Paul Ryan and Trump, a team made in heaven
Wisconsin’s Congressman Paul Ryan would like to be thought of as the leading conservative intellectual in the Republican Party. And there is a certain wonkishness to him. He certainly isn’t stupid. However, his recent report on the War on Poverty is a mass of cooked figures and misrepresentations so horrific that I can only shake my head in despair. He, therefore, is the winner of our inaugural Red Forman Dumbass Award, an anti-prize I shall bestow, as circumstances warrant, on people in public life who act like dumbasses.
For those of you who haven’t watched the late and lamented “That ’70s Show,” Red Forman was a curmudgeonly father, a hard-working Korea War vet who just didn’t understand why his son and his friends behaved foolishly. He had a term for them: dumbasses.
Congressman Ryan has behaved like a dumbass by issuing the 204-page-long “The War on Poverty: 50 Years Later,” a report that backs up his arguments against the welfare state only by cutting corners, perpetrating intellectual fraud and otherwise telling the world that black is white, day is night and wrong is right.
Ryan alleges, “Today, the poverty rate is stuck at 15 percent — the highest in a generation. And the trends are not encouraging. Federal programs are not only failing to address the problem. They are also in some significant respects making it worse. Changes are clearly necessary, and the first step is to evaluate what the federal government is doing right now.”
Ryan cited a study by Jane Waldfogel at Columbia University that looked at the Supplemental Poverty Measure (SPM). This is a poverty rate that takes into consideration food stamps, the earned-income tax credit and other such programs. Rob Carver over at the Fiscal Times wrote, “The Columbia researchers found that, using their model of the SPM, the poverty rate fell from 26 percent in 1967 to 15 percent in 2012. Ryan only cites data from 1969 onward, ignoring a full 36 percent of the decline.”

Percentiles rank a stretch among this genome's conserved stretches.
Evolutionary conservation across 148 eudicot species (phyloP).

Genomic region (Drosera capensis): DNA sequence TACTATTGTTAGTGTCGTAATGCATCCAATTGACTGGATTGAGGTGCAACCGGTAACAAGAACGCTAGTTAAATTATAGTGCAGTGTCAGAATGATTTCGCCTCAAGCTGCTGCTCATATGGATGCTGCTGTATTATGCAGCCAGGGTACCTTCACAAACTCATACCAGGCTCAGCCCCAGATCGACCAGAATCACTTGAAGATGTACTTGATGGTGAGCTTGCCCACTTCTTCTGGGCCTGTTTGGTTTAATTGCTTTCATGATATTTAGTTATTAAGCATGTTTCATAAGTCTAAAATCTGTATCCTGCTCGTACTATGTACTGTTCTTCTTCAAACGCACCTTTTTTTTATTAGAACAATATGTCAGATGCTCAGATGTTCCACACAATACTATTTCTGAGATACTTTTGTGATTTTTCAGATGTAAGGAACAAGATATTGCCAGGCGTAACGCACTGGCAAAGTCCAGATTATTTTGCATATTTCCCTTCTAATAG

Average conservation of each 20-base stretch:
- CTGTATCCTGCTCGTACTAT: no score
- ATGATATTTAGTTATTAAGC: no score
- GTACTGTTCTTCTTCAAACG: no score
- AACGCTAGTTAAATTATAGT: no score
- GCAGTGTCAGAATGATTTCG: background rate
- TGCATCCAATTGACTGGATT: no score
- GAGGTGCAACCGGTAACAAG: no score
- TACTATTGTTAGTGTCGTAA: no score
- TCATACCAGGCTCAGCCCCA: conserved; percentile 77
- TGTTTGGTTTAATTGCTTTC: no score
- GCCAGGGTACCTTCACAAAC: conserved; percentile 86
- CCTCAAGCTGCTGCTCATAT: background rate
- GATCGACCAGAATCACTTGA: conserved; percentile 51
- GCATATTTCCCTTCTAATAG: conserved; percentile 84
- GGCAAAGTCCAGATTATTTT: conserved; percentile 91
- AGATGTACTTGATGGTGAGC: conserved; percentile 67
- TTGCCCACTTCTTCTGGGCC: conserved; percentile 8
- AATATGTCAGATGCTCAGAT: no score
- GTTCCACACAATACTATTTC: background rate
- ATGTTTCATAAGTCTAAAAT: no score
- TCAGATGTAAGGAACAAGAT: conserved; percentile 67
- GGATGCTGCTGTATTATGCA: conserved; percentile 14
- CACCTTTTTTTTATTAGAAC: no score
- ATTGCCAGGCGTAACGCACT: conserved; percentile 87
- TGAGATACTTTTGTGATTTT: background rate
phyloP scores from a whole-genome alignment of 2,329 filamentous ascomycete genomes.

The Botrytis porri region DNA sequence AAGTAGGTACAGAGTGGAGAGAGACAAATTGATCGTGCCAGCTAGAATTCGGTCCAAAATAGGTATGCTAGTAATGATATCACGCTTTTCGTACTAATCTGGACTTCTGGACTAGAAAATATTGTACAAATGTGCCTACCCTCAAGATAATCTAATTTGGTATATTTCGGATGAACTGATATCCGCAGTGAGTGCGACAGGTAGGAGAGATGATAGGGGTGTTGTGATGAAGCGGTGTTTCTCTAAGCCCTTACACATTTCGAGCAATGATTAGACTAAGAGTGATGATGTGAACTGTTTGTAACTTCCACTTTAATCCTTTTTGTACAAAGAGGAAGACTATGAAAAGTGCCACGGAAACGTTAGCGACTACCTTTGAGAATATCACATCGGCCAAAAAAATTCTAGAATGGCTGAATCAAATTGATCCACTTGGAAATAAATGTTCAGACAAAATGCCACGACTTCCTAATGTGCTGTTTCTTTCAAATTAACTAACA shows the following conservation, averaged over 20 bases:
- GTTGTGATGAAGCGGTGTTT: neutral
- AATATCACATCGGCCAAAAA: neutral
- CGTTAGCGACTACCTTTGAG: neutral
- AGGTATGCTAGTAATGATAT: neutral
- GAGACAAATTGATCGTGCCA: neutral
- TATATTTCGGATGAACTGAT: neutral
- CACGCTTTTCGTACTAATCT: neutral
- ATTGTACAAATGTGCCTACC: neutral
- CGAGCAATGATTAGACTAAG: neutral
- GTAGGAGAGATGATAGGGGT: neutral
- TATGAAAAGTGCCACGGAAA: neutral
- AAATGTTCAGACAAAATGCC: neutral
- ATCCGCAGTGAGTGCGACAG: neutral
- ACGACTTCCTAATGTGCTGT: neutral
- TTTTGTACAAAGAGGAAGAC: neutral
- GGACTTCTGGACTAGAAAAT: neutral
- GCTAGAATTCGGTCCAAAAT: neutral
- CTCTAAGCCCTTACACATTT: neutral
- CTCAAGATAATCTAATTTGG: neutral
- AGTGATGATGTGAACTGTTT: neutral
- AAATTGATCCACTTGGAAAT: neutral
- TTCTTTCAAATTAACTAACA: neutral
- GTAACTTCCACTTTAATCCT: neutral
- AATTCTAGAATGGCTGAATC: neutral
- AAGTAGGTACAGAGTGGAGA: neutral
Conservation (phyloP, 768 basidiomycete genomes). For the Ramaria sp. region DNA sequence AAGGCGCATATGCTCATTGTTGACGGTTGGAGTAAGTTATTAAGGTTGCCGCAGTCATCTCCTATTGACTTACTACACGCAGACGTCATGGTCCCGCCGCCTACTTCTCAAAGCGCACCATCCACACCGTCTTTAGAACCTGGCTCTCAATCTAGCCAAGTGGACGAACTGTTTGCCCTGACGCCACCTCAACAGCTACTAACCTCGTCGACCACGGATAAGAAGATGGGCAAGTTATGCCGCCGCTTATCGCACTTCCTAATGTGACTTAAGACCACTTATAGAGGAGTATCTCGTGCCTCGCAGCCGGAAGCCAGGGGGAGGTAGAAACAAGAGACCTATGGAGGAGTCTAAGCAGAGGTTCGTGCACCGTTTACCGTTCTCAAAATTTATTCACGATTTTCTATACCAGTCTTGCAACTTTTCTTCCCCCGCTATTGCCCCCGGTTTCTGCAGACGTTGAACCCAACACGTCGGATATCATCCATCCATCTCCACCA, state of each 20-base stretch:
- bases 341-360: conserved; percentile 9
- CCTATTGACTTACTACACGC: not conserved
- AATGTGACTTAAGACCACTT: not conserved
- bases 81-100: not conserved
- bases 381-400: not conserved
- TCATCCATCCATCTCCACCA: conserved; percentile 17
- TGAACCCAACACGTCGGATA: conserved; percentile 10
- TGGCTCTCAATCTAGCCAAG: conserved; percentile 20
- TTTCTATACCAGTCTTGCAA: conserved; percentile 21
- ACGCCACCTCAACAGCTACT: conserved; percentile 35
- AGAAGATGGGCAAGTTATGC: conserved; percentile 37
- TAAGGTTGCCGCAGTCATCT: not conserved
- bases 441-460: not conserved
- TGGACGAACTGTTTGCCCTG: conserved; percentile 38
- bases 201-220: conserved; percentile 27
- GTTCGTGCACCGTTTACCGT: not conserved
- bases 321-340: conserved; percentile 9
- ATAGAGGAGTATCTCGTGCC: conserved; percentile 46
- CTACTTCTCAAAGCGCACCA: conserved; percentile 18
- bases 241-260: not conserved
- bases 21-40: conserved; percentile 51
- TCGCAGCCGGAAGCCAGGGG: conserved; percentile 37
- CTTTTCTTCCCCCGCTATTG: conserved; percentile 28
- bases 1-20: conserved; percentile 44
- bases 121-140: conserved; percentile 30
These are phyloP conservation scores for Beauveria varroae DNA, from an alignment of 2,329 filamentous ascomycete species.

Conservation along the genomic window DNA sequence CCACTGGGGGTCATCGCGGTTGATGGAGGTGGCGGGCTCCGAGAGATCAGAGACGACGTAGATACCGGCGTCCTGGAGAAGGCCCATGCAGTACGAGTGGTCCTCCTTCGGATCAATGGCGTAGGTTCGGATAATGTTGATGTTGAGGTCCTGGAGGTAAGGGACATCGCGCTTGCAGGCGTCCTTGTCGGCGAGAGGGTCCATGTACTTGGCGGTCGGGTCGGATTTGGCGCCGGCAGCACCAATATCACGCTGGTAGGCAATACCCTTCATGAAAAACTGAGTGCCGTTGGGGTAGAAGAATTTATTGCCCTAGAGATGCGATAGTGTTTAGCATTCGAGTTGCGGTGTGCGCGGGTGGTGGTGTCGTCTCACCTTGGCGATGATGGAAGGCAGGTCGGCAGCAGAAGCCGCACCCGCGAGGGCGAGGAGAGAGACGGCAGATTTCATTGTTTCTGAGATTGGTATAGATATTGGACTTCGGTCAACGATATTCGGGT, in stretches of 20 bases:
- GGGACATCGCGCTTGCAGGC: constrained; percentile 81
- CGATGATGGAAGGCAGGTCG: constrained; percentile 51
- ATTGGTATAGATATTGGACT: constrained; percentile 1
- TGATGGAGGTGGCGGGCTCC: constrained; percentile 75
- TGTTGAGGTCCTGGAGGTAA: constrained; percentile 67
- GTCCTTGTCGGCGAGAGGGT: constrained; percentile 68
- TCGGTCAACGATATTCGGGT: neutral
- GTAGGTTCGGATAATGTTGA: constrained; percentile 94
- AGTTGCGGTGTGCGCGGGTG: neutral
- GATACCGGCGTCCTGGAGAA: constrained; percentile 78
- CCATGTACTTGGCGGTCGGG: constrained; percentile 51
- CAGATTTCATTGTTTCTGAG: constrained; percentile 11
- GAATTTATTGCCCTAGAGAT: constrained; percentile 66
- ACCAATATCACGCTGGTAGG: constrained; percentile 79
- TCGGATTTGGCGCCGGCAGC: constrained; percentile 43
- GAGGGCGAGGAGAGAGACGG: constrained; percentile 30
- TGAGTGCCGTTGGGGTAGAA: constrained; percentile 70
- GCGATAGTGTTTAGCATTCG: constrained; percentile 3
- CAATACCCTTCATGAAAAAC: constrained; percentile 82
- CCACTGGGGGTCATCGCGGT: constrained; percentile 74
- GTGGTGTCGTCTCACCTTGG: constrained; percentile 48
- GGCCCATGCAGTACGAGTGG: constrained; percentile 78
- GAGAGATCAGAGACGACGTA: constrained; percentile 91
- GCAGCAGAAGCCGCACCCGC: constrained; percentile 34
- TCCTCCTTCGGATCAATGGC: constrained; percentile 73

Professor Waldfogel remarked to Carver, “In my experience, usually you use all of the available data. There’s no justification given. It’s unfortunate because it really understates the progress we’ve made in reducing poverty.” It’s actually lying by omission, but the good professor was too polite to say so. I’m not.
Barbara Wolfe, a professor at the University of Wisconsin at Madison, noted that Ryan misstated some of her findings on housing assistance and its effect on labor outcomes. Ryan claimed “recipients initially experience an average annual decline in earnings of $858 in the initial year of voucher receipt. However, the negative income effect decreased to $277 five years after voucher receipt.”
Professor Wolfe wrote in an email, “This is misstated. Our findings are a decrease of $598 NOT his $858 and in five years the decrease we estimate is $47.46 (which is not statistically different from zero).” The House Budget Committee has since corrected this. However, the point is that either Ryan got the facts wrong and therefore drew the wrong conclusion or deliberately lied about the facts to suit his argument.
Michael Hiltzik of The Los Angeles Times added this to the Ryan critique: “There’s also his claim that Social Security disability payments were ‘sometimes called “crazy checks” based on the suggestion that if children “acted crazy” at school they could readily qualify.'” Hiltzik himself debunked this in earlier work, and he added, “Charles Pierce has delved even deeper into the accusation, tracing it to a student paper at Arkansas State University in 1993, which was based on no empirical data whatsoever, but got picked up and spread by dishonest politicians and lazy reporters.”
Paul Ryan has wrecked any chance he may have had at being taken seriously as an intellectual thanks to his sloppy research, misrepresentations and outright deceit. What a dumbass!